This is a normal distribution, and this is a cool gif showing how this comes about. If you want to find another normal distribution, take each phone number in your phone book, knock off the ‘07’ from the start and take an average of the remaining numbers, the sum of those numbers will form a normal distribution (as long as you have enough friends).

Anyway, back to your crappy friends, lets use this program to simulate some thursday evening meals.

How much do your friends cost?

What we can do is take this CRAP BURGER JOINT meal price generator and make some fake bills. To work out how much money you lose, we generate a number of meal prices, randomly assign one to your crappy friend and one to you, then if the crappy friends’ meal price is higher than the average everyone splits the bill so you lose the price of your meal minus the average price of a meal, and if the crappy friends’ meal is less expensive than the average everyone pays their own so you don’t lose anything.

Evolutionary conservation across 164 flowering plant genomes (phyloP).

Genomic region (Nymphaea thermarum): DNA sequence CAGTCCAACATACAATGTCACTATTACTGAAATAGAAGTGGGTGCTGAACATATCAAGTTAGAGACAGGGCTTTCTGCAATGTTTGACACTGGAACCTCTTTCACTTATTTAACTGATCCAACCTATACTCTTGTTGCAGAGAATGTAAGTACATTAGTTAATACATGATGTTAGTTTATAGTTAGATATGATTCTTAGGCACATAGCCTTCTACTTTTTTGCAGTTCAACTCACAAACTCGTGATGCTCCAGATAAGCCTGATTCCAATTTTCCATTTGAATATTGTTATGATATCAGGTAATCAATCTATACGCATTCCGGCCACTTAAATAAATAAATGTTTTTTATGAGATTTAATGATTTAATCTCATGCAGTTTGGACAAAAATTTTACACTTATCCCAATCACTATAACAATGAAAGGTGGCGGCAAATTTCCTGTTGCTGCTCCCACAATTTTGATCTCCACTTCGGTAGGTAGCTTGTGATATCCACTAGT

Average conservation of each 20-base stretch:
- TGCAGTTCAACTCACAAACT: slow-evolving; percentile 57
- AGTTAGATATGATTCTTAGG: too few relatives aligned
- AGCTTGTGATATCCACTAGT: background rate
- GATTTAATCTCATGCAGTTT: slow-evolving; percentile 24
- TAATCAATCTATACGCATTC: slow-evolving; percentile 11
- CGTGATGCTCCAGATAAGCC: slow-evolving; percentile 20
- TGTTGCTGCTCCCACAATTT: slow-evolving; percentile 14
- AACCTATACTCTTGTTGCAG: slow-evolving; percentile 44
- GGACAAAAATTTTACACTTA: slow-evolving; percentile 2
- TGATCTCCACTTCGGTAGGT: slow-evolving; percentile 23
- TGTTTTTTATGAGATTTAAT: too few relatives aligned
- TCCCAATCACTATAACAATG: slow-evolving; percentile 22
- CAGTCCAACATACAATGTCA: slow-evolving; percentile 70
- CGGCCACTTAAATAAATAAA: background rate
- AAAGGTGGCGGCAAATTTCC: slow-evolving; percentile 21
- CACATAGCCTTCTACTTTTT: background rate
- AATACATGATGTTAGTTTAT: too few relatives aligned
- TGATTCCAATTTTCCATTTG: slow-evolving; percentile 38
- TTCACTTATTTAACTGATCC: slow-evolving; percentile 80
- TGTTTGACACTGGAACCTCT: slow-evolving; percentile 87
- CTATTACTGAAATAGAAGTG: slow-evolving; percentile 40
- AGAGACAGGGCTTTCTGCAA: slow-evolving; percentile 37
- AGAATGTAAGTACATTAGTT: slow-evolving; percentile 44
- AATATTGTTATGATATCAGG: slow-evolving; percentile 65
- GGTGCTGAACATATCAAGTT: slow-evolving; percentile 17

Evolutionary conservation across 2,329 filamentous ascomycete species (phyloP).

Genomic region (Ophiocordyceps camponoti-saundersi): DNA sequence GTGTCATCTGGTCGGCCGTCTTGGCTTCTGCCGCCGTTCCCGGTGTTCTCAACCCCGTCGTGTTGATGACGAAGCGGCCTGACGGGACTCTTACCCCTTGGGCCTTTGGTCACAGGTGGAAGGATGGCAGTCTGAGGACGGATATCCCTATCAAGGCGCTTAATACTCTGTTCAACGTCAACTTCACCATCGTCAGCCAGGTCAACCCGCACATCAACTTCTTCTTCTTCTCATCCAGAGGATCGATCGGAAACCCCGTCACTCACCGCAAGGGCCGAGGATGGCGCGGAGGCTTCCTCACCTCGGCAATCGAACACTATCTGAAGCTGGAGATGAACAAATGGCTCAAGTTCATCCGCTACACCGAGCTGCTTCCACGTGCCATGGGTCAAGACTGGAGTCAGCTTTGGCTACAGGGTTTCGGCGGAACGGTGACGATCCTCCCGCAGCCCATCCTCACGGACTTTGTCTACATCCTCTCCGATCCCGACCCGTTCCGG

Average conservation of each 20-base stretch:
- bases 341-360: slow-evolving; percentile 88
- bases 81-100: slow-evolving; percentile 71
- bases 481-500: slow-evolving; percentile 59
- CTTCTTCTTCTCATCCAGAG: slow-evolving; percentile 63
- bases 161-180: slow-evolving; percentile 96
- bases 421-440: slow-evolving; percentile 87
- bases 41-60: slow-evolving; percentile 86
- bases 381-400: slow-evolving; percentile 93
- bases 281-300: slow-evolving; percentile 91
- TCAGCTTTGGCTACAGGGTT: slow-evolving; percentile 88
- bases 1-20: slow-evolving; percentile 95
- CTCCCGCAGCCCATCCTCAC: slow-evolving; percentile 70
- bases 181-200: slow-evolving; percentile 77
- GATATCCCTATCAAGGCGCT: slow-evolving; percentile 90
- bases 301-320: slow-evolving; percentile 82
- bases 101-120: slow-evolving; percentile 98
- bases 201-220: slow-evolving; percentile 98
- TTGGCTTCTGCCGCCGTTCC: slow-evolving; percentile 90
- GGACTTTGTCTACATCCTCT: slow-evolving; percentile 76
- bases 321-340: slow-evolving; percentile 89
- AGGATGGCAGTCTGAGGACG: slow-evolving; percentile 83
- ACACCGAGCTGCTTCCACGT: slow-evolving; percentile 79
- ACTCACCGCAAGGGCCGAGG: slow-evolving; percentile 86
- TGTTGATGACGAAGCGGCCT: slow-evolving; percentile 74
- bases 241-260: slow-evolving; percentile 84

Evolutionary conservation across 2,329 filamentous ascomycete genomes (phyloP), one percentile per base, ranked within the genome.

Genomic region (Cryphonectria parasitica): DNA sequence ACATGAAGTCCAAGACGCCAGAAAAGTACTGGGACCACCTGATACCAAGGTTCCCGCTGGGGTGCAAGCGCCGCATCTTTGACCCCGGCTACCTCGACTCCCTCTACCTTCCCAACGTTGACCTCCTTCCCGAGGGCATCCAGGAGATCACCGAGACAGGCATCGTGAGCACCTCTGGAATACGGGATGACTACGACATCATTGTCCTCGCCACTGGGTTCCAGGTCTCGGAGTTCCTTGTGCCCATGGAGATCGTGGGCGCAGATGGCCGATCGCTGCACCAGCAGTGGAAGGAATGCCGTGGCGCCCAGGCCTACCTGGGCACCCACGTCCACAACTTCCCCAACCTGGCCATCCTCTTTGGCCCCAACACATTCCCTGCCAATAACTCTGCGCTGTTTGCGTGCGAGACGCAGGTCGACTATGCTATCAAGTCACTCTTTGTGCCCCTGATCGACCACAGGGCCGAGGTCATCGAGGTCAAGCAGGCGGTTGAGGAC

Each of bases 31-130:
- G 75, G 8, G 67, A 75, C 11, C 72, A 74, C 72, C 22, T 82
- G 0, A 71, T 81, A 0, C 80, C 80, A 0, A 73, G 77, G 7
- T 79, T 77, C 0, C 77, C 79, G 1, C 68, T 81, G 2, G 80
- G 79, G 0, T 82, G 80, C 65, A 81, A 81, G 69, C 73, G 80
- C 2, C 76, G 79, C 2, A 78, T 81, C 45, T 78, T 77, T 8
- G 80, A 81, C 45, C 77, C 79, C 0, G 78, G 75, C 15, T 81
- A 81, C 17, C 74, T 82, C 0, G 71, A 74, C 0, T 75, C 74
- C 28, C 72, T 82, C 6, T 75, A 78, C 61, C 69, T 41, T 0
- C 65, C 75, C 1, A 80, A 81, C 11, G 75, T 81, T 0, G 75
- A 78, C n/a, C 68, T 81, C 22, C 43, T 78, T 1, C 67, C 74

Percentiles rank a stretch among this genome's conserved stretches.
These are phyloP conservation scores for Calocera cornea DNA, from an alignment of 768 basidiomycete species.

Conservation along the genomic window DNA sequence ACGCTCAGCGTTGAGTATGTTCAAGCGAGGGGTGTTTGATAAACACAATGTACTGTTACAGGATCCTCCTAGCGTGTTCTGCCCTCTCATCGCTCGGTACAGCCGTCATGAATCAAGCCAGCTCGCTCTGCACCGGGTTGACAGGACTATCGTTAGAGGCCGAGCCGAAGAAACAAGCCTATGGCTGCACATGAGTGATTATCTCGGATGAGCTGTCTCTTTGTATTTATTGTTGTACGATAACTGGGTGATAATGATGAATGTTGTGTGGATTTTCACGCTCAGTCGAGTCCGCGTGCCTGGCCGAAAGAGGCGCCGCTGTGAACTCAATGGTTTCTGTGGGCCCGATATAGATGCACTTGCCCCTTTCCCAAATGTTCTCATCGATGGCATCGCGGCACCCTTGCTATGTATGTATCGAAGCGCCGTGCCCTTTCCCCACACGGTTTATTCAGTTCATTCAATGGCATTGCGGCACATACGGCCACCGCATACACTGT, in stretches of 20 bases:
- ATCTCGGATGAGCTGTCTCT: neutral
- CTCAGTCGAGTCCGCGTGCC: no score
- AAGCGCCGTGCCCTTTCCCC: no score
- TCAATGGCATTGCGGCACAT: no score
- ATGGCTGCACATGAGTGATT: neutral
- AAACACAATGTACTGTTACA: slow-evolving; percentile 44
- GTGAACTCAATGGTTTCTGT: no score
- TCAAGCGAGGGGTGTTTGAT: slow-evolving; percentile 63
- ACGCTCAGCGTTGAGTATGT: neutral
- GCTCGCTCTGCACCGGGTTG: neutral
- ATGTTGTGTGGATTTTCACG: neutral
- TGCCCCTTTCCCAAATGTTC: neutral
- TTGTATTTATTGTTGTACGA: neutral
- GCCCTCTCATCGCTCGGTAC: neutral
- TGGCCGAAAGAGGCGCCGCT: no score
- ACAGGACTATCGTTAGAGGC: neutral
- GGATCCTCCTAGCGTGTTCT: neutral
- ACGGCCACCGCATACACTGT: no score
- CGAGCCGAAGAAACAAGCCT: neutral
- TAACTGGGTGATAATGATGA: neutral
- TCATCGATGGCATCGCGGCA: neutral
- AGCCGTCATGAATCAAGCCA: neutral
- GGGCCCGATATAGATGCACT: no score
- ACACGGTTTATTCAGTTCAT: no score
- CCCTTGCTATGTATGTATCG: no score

This is called a ‘biased random walk’. This comes from a branch of statistics which is concerned with systems such as when someone gets way too lit at a party and tries to walk home, but each step they take they forget which way they are meant to be going so there’s a half chance they’ll go left and a half chance they’ll go right. That’s a random walk, however a biased random walk like this one is different in that if the person tries to go the wrong way someone will stop them. That’s a simplified version of what’s going on with your crappy friend, except in this system your friend is walking all the way to the bank.